Society Spotlight: Beyond My Ethnicity Magazine

SATNAV and BME Magazine have collaborated for an article swap! Here, Ayesha Hashim discusses the Human Taxonomy and the Consequences of Subjective Science


Most would agree that taxonomy, the practice of classifying living creatures based on shared characteristics, is not inherently a morally objectionable, or otherwise ‘bad’, thing. In biology, it forms the organisational basis for the detailed study and analysis of organisms. Taxonomy isn’t by any means a new practice: evidence of wall paintings from circa 1500 B.C. depicting plants implies the use of basic taxonomies; the creation of animal groupings such as vertebrates/invertebrates and sharks/cetaceans can be traced back to Aristotle; the Middle Ages oversaw the infusion of logical and philosophical thought into organism categorisation (re: The Great Chain of Being). Thus, it wouldn’t be incorrect to see taxonomy as the inevitable manifestation of the human need to rationalise, to analyse, to dissect, our environment.


Carl Linnaeus’ system of biological classification is an invaluable hierarchical system, whose categories form the basis of classification today. However, its perversion lent itself to the creation of a distinct hierarchical system for humans across Britain and North America, which is certainly morally objectionable. During the 18th century, thinkers such as Voltaire and Blumenbach matched phenotypical characteristics (facial features, build, skin colour) with unscientific descriptions of intelligence and character in order to justify the institution of white supremacy.


Furthermore, Philadelphian physician Samuel Morton went on to make unfounded conclusions about cognitive capacity based on skull measurements across different ethnic groups—this capitalised on the misconception that brain size correlates with intelligence. Meanwhile, anthropometry, which involved meticulously collecting the body measurements of military conscripts and those in the navy and marines, was used to calculate effectively meaningless averages. These relied on the false assumptions that such measurements do not vary from generation to generation, and are not subject to factors such as diet and wealth.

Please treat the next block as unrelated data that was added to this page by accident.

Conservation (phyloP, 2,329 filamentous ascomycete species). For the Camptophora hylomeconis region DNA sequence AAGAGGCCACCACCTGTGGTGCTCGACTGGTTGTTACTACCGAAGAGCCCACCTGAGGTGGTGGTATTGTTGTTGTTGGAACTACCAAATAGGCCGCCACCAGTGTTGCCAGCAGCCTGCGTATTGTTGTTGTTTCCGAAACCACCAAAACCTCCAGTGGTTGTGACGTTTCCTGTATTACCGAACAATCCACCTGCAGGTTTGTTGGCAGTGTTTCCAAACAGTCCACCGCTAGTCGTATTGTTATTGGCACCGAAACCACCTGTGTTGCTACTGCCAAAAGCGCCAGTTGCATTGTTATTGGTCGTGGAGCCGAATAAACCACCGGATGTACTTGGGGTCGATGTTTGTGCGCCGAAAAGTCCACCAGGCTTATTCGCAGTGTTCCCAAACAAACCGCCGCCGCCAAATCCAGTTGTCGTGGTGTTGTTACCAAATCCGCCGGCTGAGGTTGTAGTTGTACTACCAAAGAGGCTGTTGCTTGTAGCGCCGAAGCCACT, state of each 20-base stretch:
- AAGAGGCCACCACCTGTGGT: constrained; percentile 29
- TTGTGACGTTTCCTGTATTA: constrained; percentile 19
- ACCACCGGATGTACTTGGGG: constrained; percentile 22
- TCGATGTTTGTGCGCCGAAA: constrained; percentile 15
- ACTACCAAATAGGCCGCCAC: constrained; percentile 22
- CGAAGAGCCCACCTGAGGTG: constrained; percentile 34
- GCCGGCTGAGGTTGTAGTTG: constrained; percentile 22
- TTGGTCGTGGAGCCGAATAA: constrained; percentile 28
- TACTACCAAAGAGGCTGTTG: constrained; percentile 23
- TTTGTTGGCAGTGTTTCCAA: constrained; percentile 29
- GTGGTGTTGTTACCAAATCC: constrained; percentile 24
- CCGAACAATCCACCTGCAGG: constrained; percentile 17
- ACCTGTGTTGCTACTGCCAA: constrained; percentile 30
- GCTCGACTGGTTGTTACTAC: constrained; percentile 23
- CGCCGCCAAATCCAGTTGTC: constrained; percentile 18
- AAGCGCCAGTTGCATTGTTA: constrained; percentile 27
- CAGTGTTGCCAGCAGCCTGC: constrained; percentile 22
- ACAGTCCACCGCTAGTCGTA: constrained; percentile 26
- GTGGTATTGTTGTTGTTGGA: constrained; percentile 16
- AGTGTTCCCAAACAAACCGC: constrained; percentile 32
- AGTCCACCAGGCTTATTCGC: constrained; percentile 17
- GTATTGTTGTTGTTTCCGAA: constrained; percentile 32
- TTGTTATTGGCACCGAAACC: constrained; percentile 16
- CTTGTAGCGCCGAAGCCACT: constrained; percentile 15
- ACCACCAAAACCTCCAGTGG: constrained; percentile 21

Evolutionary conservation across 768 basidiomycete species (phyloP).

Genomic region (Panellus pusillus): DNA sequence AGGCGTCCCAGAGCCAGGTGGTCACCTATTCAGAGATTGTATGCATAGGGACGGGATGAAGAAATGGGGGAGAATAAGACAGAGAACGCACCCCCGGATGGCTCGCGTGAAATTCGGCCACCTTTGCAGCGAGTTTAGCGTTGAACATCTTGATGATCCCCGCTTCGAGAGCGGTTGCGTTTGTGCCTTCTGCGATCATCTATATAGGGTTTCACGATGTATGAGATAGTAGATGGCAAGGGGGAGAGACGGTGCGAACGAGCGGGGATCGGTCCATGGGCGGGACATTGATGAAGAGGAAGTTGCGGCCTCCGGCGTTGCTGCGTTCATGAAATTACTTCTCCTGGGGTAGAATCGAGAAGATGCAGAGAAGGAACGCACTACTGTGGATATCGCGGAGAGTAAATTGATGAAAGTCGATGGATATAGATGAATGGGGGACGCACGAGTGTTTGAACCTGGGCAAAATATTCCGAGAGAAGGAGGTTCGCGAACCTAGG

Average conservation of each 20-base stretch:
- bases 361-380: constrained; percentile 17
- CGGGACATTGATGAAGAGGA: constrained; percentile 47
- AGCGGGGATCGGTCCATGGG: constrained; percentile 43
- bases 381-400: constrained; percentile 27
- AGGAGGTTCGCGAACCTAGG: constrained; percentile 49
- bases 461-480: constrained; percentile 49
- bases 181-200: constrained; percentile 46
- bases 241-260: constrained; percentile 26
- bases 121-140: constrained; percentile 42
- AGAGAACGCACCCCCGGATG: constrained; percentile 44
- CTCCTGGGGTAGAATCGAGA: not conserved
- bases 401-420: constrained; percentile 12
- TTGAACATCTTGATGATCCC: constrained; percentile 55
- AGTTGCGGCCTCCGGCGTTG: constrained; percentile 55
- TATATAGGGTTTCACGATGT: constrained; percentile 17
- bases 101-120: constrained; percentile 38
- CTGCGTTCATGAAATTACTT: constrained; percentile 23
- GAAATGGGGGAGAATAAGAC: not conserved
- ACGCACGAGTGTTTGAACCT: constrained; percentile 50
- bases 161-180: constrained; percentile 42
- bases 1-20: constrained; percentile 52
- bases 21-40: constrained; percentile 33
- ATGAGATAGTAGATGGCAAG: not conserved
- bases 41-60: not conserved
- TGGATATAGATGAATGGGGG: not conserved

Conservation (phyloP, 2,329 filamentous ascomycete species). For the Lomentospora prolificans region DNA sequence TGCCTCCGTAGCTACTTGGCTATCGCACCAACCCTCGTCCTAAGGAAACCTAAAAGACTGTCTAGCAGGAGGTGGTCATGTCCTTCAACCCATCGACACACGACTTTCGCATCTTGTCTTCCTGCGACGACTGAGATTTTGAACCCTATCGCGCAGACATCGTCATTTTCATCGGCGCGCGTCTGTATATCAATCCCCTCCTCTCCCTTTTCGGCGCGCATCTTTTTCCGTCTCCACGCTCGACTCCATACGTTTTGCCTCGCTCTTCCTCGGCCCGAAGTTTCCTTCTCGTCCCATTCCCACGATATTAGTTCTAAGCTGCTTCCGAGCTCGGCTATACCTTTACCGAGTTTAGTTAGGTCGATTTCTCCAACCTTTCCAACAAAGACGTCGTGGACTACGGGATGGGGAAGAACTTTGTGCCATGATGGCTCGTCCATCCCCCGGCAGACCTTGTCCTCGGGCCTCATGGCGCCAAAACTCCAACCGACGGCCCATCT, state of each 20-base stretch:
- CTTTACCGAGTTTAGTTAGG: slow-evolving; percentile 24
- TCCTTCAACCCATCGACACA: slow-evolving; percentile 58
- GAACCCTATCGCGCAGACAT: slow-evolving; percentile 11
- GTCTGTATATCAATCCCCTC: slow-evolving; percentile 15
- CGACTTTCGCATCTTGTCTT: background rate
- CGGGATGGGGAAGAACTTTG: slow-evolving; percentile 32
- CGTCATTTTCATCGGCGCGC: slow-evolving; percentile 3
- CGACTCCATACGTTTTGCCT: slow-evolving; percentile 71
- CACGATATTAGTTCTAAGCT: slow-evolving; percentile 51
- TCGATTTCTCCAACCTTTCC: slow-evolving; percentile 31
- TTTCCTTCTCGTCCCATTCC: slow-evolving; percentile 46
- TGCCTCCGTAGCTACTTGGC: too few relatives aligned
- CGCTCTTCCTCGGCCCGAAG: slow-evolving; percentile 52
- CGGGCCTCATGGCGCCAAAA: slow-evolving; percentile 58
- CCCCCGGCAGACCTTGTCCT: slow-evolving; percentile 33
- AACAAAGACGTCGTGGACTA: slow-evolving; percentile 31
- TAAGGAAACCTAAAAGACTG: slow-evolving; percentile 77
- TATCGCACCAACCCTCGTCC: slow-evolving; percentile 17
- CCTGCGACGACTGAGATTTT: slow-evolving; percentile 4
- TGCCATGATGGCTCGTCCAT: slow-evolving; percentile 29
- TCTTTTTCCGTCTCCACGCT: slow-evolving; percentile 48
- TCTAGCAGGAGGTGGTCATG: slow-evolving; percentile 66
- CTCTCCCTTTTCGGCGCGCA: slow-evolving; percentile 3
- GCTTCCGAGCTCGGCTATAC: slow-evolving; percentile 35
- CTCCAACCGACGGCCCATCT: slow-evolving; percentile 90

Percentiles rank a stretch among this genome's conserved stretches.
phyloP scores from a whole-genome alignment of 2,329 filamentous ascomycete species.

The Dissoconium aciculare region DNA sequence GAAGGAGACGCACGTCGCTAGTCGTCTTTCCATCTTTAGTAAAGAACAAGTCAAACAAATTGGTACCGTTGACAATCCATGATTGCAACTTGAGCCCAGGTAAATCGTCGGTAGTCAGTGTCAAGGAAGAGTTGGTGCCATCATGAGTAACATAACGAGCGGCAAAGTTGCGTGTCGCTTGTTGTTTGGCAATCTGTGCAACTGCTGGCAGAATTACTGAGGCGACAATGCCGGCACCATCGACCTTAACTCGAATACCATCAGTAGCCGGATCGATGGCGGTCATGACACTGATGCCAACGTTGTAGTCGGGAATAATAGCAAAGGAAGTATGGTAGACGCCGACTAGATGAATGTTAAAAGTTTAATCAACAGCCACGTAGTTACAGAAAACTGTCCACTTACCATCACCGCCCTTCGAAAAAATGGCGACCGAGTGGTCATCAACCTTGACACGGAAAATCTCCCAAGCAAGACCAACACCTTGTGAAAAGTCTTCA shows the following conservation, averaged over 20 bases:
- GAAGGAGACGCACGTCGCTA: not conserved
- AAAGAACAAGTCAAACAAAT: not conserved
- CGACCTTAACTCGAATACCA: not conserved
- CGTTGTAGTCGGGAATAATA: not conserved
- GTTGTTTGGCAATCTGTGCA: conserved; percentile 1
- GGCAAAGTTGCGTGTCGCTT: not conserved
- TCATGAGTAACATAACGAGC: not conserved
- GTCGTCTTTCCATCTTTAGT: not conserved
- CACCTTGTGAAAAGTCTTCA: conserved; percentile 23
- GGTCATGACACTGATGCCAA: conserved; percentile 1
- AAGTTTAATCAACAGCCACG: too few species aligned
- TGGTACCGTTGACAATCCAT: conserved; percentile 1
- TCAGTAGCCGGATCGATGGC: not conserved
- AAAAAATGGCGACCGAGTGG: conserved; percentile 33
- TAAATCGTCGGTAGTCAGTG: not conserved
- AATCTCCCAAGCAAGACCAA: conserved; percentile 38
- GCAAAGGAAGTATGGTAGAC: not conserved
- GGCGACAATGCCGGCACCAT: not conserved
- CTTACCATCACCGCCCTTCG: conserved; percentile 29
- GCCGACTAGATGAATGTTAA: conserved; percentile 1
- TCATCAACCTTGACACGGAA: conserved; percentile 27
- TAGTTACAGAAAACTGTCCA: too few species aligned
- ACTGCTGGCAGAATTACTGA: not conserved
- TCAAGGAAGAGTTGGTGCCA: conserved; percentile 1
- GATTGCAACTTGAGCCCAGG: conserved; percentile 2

Arguably the most profoundly devastating consequence of the human taxonomy system was the establishment of eugenics. This went on to give segregation a toxic ‘scientific’ legitimacy via the Nuremberg Laws in Germany, and the South African apartheid era.


The inexcusability of these developments is obvious, but the rationale behind them is disturbingly coherent: it appeared to be the only way to justify a prosperous western society built on the labours of African slaves, and to continue to reap the benefits of slave ownership. Genetic studies in the ‘70s were partly conducted in the spirit of proving racial superiority/inferiority against a backdrop of liberal empowerment, minorities gaining political rights and socio-economic status, and a redefinition of race rooted in cultural, geographic and linguistic similarity—factors that were perceived as destabilising. Today, the ‘alt-right’ demographic in the west largely constitutes poorly educated, socio-economically marginalised males who cling onto the ‘science’ of white supremacy. The pattern of self-preservation is clear, and the tragedy rooted in the sacrifices made for it does not go unnoticed.


The abuse of scientific practice involved in the creation of the human taxonomy system helped to offset the mistreatment of racial minorities that darkens the pages of our history books today. Whilst the crux of our focus tends to be on social issues of injustice and discrimination (and rightly so), their horrific roots in scientific practice in the wrong hands, under the wrong circumstances, under the wrong mindset, shouldn’t be dismissed. Perhaps in the current climate, where falsified information of any kind can generate profit, and incendiary ideas become social media trailblazers, it deserves particular attention.


From Issue 15

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